Dallas County’s Lee being recruited hard by top schoolsPublished 7:42pm Thursday, July 4, 2013
By Daniel Evans
The Selma Times-Journal
College basketball’s offseason evaluation period is underway and nobody knows it better than Dallas County power forward William Lee.
During the month of July, colleges are given three evaluation periods to look at players they are hoping to recruit into their program. With tournaments all month featuring the nation’s top prospects, this is a month where a great performance can help a player’s stock rise to new levels or force it to fall to new lows.
The 6-9, 210 pound Lee is ranked by ESPN as the No. 65 player in the class of 2014. Lee has offers from Alabama, Auburn, Georgia, Houston, Mississippi State, Tennessee, and Vanderbilt and he’s drawing interest from dozens of other programs. UAB is among those showing interest.
Later this week, he will be among 80 high school players and 20 college players in Las Vegas for the annual Lebron James Skills Academy. The camp starts on July 5 and ends July 9. He just left the Anthony Davis/Amar’e Stoudemire big man camp, which is part of the Nike Skills Academy.
“Basically, they worked on skills and development. They taught you to space the floor and take your time when you are doing your move,” Lee said. ‘The camp was run by NBA coaches. “
After coming back from the Lebron James Skills Academy, Lee’s Alabama Challenge team will take part in the Nike Peach Jam tournament. According to the website D1Challenge.com, Lee is averaging 7.5 points per game, 8.4 rebounds per game, and 2.2 blocks per game in 25.2 minutes per game during 18 games on the Alabama Challenge in 2013.
“I think William is the top player in the state of Alabama, eleventh grader. As time goes he will get stronger and bigger,” Jerry Barley, the Nike Director for the Alabama Challenge, said. “He will put on weight. His attitude, his grades, his work ethic–It’s all plusses. I know he is the University of Alabama’s No. 1 recruit. “
Bartley warns that Lee’s “best is yet to come.”
“He is a team player. He will give the ball up. He is not one of the guys that demands the ball 90% of the time, not at all. He is going to be a very valuable college player. He’s tremendous on defense,” Barley says. “He doesn’t quit. That is one of his strengths. He is going to help on defense. Weakside help, you wouldn’t want a better partner.”
Lee was named the class 4A player of the year by the Alabama Sports Writers Association. He was also selected to play in the AHSAA All-Star game July 17 at Alabama State University’s Dunn-Oliver Acadome.
He has played against ESPN’s No. 1 recruit, Jahlil Okafor, and No. 2 Cliff Alexander, multiple times this summer and will likely run into them again.
Lee started playing the game around 15 years old, meaning he is really entering his fourth season of being completely committed to basketball.
Lee is known at Dallas County as a blocking machine. He averaged double-digit blocks per game during his junior season to go along with around 19 points per game and double-digit rebounding numbers.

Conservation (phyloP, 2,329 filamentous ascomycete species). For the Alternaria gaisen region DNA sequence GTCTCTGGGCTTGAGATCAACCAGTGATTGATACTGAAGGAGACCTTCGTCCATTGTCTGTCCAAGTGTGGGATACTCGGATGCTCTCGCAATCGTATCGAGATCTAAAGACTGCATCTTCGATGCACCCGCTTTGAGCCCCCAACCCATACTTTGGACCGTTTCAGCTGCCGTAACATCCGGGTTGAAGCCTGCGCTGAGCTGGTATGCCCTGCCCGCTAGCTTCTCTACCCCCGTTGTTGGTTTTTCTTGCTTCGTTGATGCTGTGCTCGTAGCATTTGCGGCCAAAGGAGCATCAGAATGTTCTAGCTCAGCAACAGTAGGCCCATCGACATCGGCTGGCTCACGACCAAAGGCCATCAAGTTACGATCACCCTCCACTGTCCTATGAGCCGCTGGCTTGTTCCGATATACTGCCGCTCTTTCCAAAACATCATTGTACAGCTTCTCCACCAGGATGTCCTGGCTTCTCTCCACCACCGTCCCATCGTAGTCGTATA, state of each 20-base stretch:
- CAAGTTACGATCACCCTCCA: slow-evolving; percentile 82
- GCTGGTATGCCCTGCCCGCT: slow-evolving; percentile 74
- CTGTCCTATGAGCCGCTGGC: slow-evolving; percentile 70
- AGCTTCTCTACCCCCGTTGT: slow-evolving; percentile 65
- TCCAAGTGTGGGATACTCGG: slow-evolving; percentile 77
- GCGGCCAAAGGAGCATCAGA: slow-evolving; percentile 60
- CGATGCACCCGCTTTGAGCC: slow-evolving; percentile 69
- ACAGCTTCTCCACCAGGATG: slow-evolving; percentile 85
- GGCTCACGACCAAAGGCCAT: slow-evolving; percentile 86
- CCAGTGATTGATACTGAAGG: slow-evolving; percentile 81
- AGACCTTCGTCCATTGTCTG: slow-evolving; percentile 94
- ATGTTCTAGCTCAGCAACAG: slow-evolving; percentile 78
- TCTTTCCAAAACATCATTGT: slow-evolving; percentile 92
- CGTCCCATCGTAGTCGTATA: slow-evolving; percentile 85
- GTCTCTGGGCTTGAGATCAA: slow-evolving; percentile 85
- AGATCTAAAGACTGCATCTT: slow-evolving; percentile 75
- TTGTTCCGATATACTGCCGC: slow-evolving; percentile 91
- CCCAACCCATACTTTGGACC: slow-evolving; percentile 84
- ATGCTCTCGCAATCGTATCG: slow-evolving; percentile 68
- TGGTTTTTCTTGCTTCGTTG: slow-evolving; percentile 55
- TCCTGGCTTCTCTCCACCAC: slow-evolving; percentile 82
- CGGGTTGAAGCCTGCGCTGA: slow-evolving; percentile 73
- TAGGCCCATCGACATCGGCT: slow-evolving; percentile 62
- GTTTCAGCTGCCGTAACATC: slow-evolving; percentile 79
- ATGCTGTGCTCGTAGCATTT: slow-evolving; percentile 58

Although he is already a defensive presence inside, the forward is working on his ball handling and shooting skills so that he can become a more well-rounded player. Many scouts see his height and believe he is a center or power forward, but Lee believes he has the type of game that will allow him to play small forward in stretches.
Last offseason, he hyper-extended his knee and sat out all of July. This July he is staying busy and staying on the basketball court. He says college programs are wearing out his cell phone.
“It is crazy. It is every day,” Lee said. “Every two hours, some college coach is calling or texting me.”
If the power forward knows what school he is going to attend, he is keeping it quiet right now. At this time, it seems fair to say that there is no frontrunner in his recruiting.
“No school sticks out. I view everybody the same. If they like me, I like them,” Lee said.
Dallas County High School head coach William Moore says Lee has been pretty quiet during the recruiting period. He says his power forward is not a big fan of the recruiting process.
“William has been pretty quiet as far as recruiting and he doesn’t talk much about it. He has handled it with a lot of class and he has been real humble,” Moore said. “I’m excited about that. Certainly, there are a lot of schools that have offered him. He has a long list of schools to choose from.”
For anyone wanting a hint on where he might go, he did say that right now his preference is not to move too far way. Of course, he also said he doesn’t want to be too close to home either.
“I would rather stay close, but not too [close],” Lee said. “Not too far, not too close.”
Lee plans to start taking his five official visits in September, but he is not sure what schools he is going to visit just yet.
“From my conversation with him, he is just looking for a place where he can feel at home. That’s going to be the biggest thing, where his comfort level is and it is going to be his decision,” Moore said. “I told him my job is to support his decision because at the end of the day if he goes to a place and has those freshman slumps and bumps, he needs to know that he made that decision and not a coach.”
Lee is paying attention to where fellow in-state recruits go. He admits that he has discussed joining the same college program that Justin Coleman, from Wenonah, or Isaac Haas, from Hokes Bluff, chooses. Haas plays with Lee on the Alabama Challenge team, so the duo has had a lot of time this summer to discuss the idea.